2. Giannis is first-team All-NBA

He’s number one in our hearts, and was among the top-10 players in the league last year, when he earned Second-Team All-NBA honors. Everyone is watching with bated breath to see if Antetokounmpo, who has improved significantly in every statistical category over his first four professional seasons, makes another huge leap this year. He’s positionless, undefinable and many smart basketball people say he doesn’t have a ceiling, because no one’s seen someone do the things he can do. If Antetokounmpo is named All-NBA First-Team, he’s one of the top-five players in the league.

3. Parker returns and resembles 2016-17 Jabari

When Jabari Parker got hurt on Feb. 8 last season, tearing his left ACL for the second time in three years, he was averaging 20.1 points and 6.2 rebounds with a player efficiency rating (PER) over 19. The sample size of players tearing the same ACL twice in such a short amount of time and playing again is very small; the number that have returned as good or better than before is virtually zero. Parker’s work ethic and attitude throughout his rehab has been unquestionably incredible, but it’s a tall hill to climb. If Parker can come back next February and, by April, be putting up similar numbers to last season, that will be an unequivocal success.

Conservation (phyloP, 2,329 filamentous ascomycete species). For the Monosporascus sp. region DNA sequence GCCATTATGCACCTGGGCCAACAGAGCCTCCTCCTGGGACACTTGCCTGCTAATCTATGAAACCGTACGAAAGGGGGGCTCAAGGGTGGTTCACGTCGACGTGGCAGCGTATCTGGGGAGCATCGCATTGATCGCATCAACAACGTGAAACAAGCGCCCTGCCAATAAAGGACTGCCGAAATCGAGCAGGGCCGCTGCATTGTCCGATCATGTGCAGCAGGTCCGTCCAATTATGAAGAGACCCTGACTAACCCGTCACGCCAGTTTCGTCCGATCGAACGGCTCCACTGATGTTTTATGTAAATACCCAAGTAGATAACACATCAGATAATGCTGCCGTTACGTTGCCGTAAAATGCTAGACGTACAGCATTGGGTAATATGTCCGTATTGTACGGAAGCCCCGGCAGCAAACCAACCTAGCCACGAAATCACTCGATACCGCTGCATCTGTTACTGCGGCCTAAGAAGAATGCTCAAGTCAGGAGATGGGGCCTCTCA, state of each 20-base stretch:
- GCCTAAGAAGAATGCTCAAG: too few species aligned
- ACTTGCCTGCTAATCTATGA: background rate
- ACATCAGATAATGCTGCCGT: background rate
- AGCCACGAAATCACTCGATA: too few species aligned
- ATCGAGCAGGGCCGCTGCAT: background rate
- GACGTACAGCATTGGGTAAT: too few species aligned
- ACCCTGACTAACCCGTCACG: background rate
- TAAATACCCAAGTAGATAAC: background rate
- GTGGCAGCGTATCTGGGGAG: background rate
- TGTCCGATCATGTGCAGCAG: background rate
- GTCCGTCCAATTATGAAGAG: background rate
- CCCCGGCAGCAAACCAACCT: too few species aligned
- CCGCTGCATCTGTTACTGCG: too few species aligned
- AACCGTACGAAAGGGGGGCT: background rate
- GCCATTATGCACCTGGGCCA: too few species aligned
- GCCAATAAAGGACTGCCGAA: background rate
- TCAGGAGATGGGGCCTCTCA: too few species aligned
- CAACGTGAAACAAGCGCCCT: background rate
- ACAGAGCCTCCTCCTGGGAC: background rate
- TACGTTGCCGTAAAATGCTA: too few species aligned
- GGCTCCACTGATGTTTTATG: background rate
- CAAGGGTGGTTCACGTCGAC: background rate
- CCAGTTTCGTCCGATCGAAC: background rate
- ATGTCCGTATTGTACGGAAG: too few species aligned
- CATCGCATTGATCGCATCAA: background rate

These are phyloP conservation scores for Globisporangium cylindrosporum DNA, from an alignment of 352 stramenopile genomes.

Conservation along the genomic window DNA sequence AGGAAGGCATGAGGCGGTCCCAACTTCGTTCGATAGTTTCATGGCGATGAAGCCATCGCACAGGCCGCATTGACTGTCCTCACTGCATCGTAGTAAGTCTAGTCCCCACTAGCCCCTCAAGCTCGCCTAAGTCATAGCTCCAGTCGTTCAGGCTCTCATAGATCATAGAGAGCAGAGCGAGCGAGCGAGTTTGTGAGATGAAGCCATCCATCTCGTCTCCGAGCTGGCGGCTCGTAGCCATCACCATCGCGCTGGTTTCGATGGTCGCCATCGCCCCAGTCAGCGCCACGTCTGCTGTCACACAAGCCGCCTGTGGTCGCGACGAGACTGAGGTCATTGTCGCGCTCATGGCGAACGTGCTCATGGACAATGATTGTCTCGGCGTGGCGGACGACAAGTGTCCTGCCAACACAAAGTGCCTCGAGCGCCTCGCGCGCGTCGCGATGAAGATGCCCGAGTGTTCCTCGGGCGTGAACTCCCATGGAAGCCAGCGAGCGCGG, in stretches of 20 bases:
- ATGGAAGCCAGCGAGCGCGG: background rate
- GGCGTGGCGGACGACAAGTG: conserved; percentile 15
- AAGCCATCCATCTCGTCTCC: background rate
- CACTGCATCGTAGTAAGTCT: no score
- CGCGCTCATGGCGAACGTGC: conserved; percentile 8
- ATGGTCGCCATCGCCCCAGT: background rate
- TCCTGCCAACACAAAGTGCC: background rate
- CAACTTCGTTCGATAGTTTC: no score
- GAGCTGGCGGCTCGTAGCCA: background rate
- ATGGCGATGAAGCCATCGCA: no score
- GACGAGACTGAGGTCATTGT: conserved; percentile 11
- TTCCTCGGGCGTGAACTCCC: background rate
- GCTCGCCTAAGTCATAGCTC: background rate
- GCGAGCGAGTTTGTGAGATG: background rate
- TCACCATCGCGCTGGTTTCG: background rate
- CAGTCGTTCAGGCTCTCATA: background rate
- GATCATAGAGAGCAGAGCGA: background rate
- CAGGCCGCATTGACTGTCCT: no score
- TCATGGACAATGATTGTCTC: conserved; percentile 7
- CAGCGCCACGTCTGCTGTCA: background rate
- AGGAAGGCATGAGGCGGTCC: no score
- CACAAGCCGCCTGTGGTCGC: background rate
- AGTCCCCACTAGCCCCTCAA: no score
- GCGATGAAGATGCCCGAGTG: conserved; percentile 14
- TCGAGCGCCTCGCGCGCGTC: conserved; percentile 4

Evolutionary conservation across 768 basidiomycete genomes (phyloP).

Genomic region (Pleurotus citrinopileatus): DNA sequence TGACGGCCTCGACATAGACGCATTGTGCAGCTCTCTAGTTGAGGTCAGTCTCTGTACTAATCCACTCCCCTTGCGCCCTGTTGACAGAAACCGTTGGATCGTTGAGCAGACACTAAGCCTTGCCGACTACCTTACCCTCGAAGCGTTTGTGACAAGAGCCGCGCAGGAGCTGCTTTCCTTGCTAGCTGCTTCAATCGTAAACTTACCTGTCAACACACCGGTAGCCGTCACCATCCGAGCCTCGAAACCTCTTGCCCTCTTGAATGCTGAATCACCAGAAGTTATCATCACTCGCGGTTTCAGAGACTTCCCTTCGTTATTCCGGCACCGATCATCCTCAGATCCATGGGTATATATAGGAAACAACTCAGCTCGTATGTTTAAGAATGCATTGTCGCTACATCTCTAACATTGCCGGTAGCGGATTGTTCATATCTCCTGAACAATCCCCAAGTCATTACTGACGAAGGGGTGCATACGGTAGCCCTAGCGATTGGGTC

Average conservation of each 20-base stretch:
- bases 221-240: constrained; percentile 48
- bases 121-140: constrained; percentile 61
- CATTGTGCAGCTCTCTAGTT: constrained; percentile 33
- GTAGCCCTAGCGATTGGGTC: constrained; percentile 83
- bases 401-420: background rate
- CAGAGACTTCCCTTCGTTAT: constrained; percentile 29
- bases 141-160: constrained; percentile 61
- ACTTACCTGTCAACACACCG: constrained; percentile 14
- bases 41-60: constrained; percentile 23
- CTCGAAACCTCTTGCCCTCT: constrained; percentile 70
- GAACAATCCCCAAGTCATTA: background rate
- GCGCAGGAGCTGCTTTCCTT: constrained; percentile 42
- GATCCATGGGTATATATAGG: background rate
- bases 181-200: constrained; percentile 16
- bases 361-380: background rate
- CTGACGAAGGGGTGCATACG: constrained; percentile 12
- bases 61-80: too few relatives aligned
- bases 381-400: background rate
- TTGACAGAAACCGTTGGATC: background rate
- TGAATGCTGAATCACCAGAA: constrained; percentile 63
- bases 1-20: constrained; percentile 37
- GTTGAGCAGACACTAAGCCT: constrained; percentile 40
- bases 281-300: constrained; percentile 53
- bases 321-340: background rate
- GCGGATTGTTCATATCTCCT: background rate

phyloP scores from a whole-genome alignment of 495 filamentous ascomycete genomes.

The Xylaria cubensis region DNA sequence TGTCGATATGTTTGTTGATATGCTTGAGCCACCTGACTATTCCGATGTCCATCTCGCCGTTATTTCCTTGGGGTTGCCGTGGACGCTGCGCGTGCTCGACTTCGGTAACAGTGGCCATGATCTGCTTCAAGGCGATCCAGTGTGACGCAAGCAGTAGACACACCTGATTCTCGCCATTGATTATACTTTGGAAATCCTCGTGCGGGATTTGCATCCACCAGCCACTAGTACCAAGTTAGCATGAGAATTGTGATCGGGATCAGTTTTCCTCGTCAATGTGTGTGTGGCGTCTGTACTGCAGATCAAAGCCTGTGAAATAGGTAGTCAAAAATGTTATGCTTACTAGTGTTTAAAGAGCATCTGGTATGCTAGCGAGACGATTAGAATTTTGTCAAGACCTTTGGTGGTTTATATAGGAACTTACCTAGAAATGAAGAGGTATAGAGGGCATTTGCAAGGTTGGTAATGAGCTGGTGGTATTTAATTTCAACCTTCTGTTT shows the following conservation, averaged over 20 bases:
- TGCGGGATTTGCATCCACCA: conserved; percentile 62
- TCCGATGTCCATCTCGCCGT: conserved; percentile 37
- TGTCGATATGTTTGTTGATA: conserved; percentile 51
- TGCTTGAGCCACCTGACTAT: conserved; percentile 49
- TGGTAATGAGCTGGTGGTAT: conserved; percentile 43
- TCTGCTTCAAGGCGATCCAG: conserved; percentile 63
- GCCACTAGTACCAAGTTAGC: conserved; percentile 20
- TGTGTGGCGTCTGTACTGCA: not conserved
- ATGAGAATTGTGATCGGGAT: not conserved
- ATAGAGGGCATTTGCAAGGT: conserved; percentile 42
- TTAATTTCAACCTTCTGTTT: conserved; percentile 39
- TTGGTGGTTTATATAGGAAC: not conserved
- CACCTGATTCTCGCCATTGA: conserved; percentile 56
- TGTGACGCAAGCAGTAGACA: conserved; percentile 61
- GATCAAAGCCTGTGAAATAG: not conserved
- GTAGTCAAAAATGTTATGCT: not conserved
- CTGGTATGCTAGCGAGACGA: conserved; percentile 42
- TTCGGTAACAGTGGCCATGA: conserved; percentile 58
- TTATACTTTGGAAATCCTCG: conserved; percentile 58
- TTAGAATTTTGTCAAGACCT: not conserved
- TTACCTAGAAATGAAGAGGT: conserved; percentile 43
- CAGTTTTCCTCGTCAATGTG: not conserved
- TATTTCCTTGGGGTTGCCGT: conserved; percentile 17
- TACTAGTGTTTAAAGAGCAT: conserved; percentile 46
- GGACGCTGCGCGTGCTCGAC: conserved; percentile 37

4. Middleton averages 20 a night

Antetokounmpo is the clear leader, the main guy, the go-to offensive option for the Bucks. But he needs a No. 2. The last time Middleton played a full season, in 2015-16, he looked like that dude – in fact, at the time, he looked like a potential top scorer, averaging 18.2 points per game. With Parker and his 20 points a night sidelined for the first five months, Milwaukee – and Giannis – need Middleton to step up and into the scoring void. If the complementary Middleton, who scores in a completely different way than Antetokounmpo and provides balance to the offense, can get 20 a game on 3-pointers and midrange jumpers, he’ll be a valuable floor spacer.

5. Maker and Brogdon both get 20 percent better

What does that mean? Incremental, steady gains for the two second-year players. For Maker, who was sparsely used for most of the regular season before becoming a starter later in the year and taking on an important role in the playoffs, it means improving 20 percent on his postseason output. Having established himself as an athletic defensive presence and floor stretcher against the Raptors, Maker needs to average around 22 minutes, 7.0 points, 4.0 rebounds and 2.1 blocks per game. For Brogdon, a poised and mature playmaker who was excellent during the campaign but seemed to hit the rookie wall in the playoffs, the 20-percent improvement is on his regular-season numbers and would look like this: 31.7 minutes, 12.3 points, 5.0 assists and 3.4 rebounds per game.

6. Bucks take three more 3-pointers per game